Their analysis finds an "unequivocal and pervasive" role for global heating in boosting the conditions for fire.
California now has greater exposure to fire risks than before humans started altering the climate, the authors say.
Land management issues, touted by President Donald Trump as a key cause, can't by themselves explain the recent infernos.
The worst wildfires in 18 years have raged across California since August.
They have been responsible for more than 30 deaths and driven thousands of people from their homes.
The cause of the fires have become a political football, with California Governor Gavin Newsom blaming climate change for the conflagrations.
President Trump, on the other hand, has dismissed this argument, instead pointing to land management practices as the key driver.
Now, a review of scientific research into the reasons for these fires suggests rising temperatures are playing a major role.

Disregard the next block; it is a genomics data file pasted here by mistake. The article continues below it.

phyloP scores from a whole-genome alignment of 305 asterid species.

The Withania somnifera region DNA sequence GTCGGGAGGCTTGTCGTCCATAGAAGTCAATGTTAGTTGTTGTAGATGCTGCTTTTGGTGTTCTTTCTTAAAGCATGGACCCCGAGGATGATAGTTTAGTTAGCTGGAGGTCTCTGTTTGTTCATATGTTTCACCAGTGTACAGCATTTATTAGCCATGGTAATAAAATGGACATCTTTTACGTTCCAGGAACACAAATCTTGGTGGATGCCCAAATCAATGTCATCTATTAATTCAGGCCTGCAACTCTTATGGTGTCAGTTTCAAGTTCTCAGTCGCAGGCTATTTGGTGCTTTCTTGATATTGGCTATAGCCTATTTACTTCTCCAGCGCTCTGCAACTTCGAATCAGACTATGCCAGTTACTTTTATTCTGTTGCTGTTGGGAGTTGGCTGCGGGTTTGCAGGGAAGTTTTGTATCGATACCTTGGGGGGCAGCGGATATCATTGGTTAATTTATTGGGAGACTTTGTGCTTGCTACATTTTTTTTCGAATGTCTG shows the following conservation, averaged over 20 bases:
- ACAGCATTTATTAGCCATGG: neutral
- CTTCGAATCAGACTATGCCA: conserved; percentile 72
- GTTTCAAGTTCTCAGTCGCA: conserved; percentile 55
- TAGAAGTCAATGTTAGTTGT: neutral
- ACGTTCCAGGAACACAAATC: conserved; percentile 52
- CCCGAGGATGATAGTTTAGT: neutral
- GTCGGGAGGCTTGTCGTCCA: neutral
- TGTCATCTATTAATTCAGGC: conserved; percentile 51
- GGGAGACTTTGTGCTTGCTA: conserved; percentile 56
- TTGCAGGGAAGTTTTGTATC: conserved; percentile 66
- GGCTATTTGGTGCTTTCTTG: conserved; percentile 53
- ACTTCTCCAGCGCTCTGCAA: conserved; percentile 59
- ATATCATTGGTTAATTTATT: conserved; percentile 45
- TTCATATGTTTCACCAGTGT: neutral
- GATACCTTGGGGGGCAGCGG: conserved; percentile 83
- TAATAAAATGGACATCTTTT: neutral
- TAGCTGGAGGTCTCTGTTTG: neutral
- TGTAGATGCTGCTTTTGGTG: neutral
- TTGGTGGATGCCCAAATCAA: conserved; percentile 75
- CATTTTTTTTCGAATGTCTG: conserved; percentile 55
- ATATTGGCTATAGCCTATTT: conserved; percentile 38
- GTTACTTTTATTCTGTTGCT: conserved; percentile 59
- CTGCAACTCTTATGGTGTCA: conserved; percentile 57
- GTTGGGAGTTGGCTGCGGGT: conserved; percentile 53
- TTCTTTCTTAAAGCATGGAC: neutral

Earlier this year, the same research team published a review of the origins of Australia's dramatic fires that raged in the 2019-2020 season.
That study showed that climate change was behind an increase in the frequency and severity of fire weather - defined as periods of time with a higher risk of fire due to a combination of high temperatures, low humidity, low rainfall and high winds.
The new review covers more than 100 studies published since 2013, and shows that extreme fires occur when natural variability in the climate is superimposed on increasingly warm and dry background conditions resulting from global warming.